Hollywood, April 22.—It’s still worthy of Hollywood comment when a screen bogeyman throws off his ghostly wraps and steps out as a comedian,

Bela Lugosi was an actor of parts before he became “Dracula,” but he has been the “vampire” ever since, and most of his screen roles have been only variations of his first major hit in pictures.

But for International House he has been cast in a strictly comedy part, as one of Peggy Hopkins Joyce’s several ex-husbands. It’s character comedy, and not slapstick, but for once he doesn’t stalk around, frighten women and children, and make himself generally a terror.

 “Eddie Sutherland, the director, seems to be the first to have considered me an actor, instead of just Dracula,” Lugosi remarks with a smile.

“I was always an actor. I played all kinds of parts before I played Dracula, and I still am an actor.”

“Never the less, I was surprised when Sutherland asked me about the role, because usually I don’t get called for a picture unless it had a devil or a monster in it.”

Lugosi is content to leave horror roles to other players who  may want them, and hopes this departure is the beginning of a new career for him in which he can qualify (in studio eyes as well as his own) for variety in roles.

In Hungary, where he was born, he points out, acting is a profession for which one is trained, and acting is his profession. Acting confined within the limits of one type or role, he pleads, is no acting at all, and it is not for him.

“I have passed up many opportunities to play characters in exaggerated make-up,” he saps, “because I d not want to lose my identity as an actor. Besides, heavy make-up is most uncomfortable.”

Despite his horror assignments, Lugosi admits no interest whatever in spooks, magic or the occult.

“Funny thing,” he recalls, “I used to be intrigued by such things, but after 1,000 performances of Dracula, I lost interest. It was too much.

“That part on the stage was a real strain. Even though I knew it was all hokum—especially because I knew it—I had to throw all my force into playing it, and make myself believe it.”

“That was the only way I could hold the audience. When I let myself be mechanical in the role, I lost the audience, and the performance was a failure.”

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Night Of Terror

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Columbia Publicity Release, circa 1933

LUGOSI WANTS TO DO ABOUT-FACE IN FILMS

Transcriber’s Note: The article below is from the Press Book for the 1933 release of Night of Terror. It would have used in newspapers in towns playing the movie. As with all press books, the quotes attributed to Lugosi may be fabricated.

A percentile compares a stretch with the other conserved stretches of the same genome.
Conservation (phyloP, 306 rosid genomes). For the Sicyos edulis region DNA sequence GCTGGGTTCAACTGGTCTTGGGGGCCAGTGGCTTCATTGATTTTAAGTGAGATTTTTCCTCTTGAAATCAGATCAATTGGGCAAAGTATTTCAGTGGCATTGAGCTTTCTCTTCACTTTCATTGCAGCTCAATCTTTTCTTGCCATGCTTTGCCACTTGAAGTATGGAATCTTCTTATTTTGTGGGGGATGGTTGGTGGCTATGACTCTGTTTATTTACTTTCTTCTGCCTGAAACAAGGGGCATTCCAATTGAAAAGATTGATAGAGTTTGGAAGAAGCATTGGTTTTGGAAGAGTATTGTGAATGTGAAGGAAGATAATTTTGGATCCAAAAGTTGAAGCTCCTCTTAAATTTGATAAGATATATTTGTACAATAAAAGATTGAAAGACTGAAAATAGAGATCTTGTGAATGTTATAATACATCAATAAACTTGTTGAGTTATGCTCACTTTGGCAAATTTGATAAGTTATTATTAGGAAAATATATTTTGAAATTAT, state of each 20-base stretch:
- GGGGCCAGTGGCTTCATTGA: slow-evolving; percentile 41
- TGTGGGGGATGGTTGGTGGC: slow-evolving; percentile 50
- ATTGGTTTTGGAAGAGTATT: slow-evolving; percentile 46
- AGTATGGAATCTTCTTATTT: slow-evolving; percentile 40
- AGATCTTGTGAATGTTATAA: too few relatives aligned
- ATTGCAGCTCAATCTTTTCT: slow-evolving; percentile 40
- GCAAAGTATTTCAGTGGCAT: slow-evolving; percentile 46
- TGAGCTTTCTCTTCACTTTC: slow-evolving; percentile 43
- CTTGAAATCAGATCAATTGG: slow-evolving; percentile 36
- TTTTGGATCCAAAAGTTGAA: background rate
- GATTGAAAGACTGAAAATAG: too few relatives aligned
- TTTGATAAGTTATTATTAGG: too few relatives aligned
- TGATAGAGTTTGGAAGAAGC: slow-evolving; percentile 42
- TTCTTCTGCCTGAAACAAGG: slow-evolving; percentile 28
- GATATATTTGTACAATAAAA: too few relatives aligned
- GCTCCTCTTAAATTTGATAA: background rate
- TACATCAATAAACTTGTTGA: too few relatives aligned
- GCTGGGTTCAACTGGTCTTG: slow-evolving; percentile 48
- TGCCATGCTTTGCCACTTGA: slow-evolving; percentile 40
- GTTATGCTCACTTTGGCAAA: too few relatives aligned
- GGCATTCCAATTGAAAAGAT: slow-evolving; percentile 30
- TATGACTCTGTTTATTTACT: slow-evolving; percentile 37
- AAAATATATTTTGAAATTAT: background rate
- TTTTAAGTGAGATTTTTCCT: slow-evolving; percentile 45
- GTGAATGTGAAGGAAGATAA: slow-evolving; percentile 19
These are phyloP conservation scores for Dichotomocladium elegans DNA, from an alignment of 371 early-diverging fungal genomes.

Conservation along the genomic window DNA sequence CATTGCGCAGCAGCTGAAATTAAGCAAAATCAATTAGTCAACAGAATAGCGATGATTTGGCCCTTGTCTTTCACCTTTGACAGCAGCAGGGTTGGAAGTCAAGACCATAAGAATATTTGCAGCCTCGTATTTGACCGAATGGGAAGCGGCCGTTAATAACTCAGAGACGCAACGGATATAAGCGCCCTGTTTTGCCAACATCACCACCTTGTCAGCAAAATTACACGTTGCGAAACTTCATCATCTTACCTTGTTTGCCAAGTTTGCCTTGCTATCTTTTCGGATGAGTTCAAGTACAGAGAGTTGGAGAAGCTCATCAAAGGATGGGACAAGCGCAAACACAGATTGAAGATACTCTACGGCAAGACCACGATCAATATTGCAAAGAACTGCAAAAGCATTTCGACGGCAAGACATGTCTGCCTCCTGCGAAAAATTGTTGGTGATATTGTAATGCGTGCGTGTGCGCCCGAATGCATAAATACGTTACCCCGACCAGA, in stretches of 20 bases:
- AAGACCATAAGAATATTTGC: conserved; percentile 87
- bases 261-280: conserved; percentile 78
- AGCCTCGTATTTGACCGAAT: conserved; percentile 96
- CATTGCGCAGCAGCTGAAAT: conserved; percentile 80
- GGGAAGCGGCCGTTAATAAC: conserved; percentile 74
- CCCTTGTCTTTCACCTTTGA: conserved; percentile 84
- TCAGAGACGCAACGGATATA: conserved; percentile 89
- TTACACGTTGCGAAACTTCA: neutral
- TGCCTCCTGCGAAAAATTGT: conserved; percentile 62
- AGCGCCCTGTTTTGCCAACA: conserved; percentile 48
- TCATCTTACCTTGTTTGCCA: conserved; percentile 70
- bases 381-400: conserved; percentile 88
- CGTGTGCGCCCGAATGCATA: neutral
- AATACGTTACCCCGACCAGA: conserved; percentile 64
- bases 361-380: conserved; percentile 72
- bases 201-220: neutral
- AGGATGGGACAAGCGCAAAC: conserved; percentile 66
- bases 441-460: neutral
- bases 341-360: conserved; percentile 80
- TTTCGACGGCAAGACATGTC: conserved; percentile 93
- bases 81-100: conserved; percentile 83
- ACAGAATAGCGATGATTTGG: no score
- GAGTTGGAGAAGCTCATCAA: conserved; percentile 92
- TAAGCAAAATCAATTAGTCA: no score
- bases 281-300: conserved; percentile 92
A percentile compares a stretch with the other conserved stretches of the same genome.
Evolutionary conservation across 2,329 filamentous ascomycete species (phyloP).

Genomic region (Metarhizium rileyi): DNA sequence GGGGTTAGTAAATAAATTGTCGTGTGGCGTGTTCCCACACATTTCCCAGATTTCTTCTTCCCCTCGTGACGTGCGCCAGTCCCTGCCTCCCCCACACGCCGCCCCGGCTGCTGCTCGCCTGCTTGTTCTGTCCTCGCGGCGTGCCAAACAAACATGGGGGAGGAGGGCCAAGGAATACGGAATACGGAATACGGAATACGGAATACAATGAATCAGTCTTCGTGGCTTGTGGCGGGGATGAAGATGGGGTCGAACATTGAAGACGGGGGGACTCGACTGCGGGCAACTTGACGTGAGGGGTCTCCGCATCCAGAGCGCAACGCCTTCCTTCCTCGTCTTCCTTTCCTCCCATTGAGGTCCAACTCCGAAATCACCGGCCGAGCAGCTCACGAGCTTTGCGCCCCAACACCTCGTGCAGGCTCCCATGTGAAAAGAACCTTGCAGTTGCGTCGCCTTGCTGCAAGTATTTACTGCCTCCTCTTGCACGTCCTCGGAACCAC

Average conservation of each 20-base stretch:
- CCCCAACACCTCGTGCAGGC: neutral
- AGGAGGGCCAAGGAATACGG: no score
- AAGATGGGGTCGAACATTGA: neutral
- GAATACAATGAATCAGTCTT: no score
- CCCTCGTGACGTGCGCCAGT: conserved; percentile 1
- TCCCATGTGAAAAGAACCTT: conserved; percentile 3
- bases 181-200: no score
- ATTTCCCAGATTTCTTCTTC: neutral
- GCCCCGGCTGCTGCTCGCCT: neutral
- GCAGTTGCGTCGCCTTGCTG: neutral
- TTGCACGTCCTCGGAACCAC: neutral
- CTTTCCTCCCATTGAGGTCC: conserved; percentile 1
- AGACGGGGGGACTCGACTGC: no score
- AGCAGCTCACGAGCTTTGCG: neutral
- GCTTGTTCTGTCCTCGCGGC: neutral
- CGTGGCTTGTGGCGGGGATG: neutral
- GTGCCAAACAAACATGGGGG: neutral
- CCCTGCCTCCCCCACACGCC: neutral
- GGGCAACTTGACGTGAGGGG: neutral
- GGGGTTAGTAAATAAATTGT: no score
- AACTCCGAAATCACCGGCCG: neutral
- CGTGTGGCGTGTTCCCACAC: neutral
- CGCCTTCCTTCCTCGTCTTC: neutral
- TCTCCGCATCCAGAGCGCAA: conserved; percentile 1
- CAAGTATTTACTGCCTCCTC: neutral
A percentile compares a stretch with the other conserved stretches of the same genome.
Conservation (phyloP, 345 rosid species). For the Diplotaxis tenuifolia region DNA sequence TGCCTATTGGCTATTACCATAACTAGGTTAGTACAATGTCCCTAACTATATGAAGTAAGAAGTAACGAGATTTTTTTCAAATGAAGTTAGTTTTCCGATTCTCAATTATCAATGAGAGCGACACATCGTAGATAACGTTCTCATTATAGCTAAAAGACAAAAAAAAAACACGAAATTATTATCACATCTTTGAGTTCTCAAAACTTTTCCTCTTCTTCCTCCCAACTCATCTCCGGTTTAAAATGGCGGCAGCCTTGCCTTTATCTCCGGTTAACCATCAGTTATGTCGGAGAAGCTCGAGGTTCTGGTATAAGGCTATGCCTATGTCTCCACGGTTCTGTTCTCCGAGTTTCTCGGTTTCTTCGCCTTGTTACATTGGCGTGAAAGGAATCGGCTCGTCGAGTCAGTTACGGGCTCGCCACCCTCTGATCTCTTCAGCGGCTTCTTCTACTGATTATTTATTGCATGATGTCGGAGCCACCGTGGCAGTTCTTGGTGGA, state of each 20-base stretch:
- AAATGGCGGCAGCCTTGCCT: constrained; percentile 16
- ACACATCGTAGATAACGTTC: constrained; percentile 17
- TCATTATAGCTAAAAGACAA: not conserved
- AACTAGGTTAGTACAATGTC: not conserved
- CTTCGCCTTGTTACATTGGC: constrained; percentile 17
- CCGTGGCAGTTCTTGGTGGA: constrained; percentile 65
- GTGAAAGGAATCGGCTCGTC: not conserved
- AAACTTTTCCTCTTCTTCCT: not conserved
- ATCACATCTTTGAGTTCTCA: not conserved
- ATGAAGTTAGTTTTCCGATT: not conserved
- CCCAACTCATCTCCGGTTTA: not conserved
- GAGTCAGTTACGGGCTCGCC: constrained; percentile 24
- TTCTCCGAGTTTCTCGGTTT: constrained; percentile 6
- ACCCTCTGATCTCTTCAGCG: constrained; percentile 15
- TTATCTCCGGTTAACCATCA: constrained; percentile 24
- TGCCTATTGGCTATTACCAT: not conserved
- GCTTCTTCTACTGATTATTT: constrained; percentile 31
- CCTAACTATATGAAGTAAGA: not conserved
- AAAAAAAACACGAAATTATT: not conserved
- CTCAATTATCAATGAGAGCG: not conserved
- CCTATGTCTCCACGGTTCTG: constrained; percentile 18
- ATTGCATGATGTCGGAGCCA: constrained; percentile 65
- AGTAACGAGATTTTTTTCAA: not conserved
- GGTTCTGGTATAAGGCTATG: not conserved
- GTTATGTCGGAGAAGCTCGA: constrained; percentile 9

Those cinema fans who have experienced numerous shocks from the sinister characterizations of Bela Lugosi, of Dracula fame, can hardly be prepared for the astonishing announcement that the famous master of “monster” roles would like to portray sympathetic down-east characters instead of the nerve-tingling horror-loving persons that have been his dramatic specialty.

Audiences naturally attach the name of Lugosi to slinking figures, death notes, mysterious murders, yawning trap-doors, hands that reach out from hidden panels to seize the heroine, and menacing eyes. And in much the same manner, Hollywood has scribbled a little card of classification that had limited the screen roles of Bela Lugosi since his international success in the title role of Dracula.

“I blame it all on that play,” remarks Lugosi. “Before that time in my native Hungary, I was always the dashing hero, and when I made my stage debut in New York, I played a sympathetic role. Then came Dracula and I’ve been ‘Dracula’ ever since.”

It was this characterization that offered Lugosi his first opportunity in Hollywood, and started the chain of “horror” roles he has consistently enacted since that time. The 13th Chair, Murders in the Rue Morgue, The Black Camel, Chandu the Magician and The Death Kiss are a few in which Bela sent chills out over the talking screen and successfully established himself as a star, although one whose screen reputation was cloaked with sinister mystery.

Away from the studio is easy to comprehend Lugosi’s ambition. His eyes are as piercing as they are on the screen, but his quiet manner reflects his aristocratic Hungarian family. He is urbane, intellectual and prone to drop little witticisms that suddenly bounce back with a humorous sting when you are not expecting them.

In addition to his longing for a trend toward almost “Pollyanna” roles, Lugosi is frank to admit that his other ambition is to retire from the screen and settle down in peace and solitude on a little farm far from Dracula and other cinema monsters. His non-professional wife shares this desire, and so you may well contemplate the unusual picture of an arch-fiend someday digging potatoes, reading The Country Gentlemen, and whittling in front of the town post office.